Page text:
The Oregon Health Authority said this week that businesses and venue operators can establish more restrictive mask policies at their own discretion. They also clarified that mask requirements no longer apply to anyone outdoors. Patrick Allen, director of the Oregon Health Authority, joins us to talk about the new rules.
Dave Miller: This is Think Out Loud on OPB. I’m Dave Miller. Yesterday, Oregon provided more clarity about its new mask wearing guidelines. Everybody, regardless of vaccination status can now go maskless outside. For indoor spaces though, it’s up to each business to decide if they’ll still require masks for everybody or if they’ll let vaccinated people go without. But they have to verify vaccination status of unmasked customers or employees. Patrick Allen is the director of the Oregon Health Authority. He joins us once again to talk about these new rules. Pat Allen, Welcome back.
Patrick Allen: Thanks for having me.
Dave Miller: So as I mentioned, the biggest change that I saw here is that businesses that choose to let patrons go unmasked are going to have to verify vaccination status. How did the state decide on that mandate?
Patrick Allen: The CDC, as you observe, threw us a little bit of a loop last week unexpectedly making a pretty huge change. What they really said is there are going to be two sets of rules. One set of rules for people who were vaccinated, and a different set of rules for people who aren’t.
We took that, and we made the decision from an outdoor standpoint to simply not require masks, whether people are vaccinated or not. So we tried to simplify that. But the indoors is a little bit of a challenge because the risk of transmission is much, much greater indoors. We still have a lot of coronavirus in Oregon. We have about the eighth highest infection rate in the country right now. It’s coming down and that’s good, but we still have lots of people in hospitals and we’ve been reporting a pretty high number of deaths as well. So what we didn’t think we could do was just assume everybody is vaccinated because only about 50% of Oregonians are, and it’s a much lower percentage in some parts of the state.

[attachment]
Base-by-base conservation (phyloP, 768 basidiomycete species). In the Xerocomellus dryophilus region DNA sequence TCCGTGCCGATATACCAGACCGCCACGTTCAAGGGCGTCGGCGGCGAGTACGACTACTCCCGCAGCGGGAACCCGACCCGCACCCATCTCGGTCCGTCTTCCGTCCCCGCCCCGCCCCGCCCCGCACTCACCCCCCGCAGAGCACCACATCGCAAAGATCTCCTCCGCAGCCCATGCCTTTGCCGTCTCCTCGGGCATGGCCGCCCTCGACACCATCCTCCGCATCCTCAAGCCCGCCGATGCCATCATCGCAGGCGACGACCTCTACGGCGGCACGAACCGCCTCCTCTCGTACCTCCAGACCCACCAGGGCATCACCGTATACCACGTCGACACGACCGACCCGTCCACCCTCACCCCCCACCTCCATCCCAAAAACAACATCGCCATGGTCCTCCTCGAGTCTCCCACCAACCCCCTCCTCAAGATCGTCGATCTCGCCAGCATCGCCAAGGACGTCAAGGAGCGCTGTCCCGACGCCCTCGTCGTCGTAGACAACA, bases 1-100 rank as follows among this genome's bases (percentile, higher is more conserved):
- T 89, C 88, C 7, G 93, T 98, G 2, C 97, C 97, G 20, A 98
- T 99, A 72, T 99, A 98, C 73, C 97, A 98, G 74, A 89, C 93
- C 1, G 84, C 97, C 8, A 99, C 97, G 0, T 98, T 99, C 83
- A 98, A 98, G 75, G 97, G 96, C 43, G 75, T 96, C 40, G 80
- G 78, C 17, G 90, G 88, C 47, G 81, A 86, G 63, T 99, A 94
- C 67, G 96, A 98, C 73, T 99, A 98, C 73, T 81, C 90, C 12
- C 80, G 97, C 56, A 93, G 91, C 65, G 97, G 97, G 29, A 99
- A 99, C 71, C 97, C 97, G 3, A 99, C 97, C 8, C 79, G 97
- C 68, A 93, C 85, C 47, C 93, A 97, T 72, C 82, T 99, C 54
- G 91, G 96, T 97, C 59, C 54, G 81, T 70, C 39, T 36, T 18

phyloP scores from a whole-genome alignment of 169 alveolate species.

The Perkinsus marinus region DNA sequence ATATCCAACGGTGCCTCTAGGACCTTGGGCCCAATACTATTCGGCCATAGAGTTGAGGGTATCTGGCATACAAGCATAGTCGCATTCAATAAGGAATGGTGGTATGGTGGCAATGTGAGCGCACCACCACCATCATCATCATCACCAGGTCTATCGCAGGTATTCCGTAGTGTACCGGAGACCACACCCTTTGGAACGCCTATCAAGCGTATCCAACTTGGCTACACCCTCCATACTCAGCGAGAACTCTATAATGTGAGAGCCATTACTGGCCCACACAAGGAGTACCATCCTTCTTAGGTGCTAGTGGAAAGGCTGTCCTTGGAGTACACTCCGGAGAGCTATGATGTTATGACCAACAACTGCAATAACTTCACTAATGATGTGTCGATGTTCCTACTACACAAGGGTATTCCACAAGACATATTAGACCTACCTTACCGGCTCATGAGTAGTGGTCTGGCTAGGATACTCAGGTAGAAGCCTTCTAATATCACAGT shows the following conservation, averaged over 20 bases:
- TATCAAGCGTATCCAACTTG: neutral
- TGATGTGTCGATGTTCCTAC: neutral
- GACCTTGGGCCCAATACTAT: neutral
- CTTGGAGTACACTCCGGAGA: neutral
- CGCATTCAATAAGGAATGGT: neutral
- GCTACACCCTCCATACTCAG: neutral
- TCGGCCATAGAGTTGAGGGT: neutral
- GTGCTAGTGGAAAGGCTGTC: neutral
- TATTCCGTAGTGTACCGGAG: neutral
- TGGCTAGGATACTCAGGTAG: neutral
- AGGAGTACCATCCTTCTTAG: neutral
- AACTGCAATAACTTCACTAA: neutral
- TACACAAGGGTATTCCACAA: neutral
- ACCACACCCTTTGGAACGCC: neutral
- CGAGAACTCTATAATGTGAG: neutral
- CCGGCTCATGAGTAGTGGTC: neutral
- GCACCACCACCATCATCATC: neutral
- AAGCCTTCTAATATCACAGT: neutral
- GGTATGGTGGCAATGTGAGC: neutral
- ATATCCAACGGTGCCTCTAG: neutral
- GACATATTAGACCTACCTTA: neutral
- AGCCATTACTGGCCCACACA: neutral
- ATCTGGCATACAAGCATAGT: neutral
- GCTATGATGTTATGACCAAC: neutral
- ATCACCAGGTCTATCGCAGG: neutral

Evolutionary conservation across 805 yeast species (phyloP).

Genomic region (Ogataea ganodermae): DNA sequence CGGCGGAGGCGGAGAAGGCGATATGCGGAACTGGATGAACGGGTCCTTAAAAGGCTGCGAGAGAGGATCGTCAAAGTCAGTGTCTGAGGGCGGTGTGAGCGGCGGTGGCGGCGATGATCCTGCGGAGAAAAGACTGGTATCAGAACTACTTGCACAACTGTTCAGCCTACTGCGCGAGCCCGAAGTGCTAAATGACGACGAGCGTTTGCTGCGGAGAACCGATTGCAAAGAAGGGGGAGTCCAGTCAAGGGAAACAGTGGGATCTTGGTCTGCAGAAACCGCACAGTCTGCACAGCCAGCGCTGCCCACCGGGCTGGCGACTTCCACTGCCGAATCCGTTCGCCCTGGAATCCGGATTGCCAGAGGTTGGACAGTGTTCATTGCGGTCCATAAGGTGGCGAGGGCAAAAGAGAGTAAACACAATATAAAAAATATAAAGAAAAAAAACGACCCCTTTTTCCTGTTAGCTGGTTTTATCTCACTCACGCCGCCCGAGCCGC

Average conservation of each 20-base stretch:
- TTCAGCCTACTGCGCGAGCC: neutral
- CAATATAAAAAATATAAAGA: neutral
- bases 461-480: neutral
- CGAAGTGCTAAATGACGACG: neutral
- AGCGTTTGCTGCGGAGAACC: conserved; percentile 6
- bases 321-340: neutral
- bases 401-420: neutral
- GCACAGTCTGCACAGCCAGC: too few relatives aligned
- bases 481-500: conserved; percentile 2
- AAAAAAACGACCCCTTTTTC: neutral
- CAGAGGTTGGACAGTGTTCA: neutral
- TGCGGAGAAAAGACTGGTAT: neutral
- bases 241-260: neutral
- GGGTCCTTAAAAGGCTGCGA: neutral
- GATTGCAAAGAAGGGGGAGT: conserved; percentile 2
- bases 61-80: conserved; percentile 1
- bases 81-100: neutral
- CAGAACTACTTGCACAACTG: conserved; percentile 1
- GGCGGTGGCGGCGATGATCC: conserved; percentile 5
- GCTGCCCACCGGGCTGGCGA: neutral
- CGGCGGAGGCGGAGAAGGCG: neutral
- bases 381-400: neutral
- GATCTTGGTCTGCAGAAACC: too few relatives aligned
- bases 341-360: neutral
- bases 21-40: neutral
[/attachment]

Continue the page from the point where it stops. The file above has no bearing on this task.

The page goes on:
So we made the decision that if businesses want to allow people not to wear masks, they need to ask to look at something like the person’s vaccination card. If they don’t want to deal with that process, they can continue to ask people to remain masked indoors. I was out and about a lot this last weekend in my corner of Washington County, and that was far and away what people were doing anyway.
Dave Miller: There was another option. I mean you outlined two there, but another one would be a kind of honor system where you say, hey, if you want to go maskless indoors, that’s fine, but you have to be vaccinated without making the businesses the mandated verifiers. Did you consider that?
Patrick Allen: I guess that from our standpoint, that was what amounts to assuming everybody who shows up without a mask is vaccinated.
Dave Miller: Assuming that they’re telling the truth, right.
Patrick Allen: Yeah, and so that’s why we went with the verification step, because we just don’t think we can assume that everyone right now is vaccinated. We don’t have enough people vaccinated yet to be able to do that.
Dave Miller: Various industry groups in Oregon have put out statements in the last 24 hours, basically saying the same thing, that business owners don’t want to have to put themselves in the vaccination policing business. Do you think this is going to mean that many businesses just stick with mask mandates for everybody?
Patrick Allen: I think that’s probably a likely outcome. Yeah.
Dave Miller: What about national chains like Walmart, Starbucks, Target, Trader Joe’s, and others that last week already announced that they’re not going to require masks for vaccinated customers? Do you expect them to ask for vaccination cards?
Patrick Allen: Or require masks. The CDC in its guidance also said that businesses still need to follow state and local requirements and restrictions, and that would be the case with those national chains as well.
Dave Miller: And those chains, noted that they will do that. Not surprising that they are going to follow the federal guidelines. For businesses that do decide to allow maskless customers, how do you imagine that the vaccination status check is going to go?
Patrick Allen: I think it could vary a lot with different kinds of businesses. We tried not to be at all prescriptive about what that process would look like. So it could be, if it’s a restaurant or a bar, when you show up for your reservation, part of checking you into your table is to ask to look at your evidence. It could be if you’re a regular, a person who shows up periodically at a business, that they ask for that documentation and then note it somewhere so that you don’t have to do it every time. We’re thinking about a gym or a barber or something like that.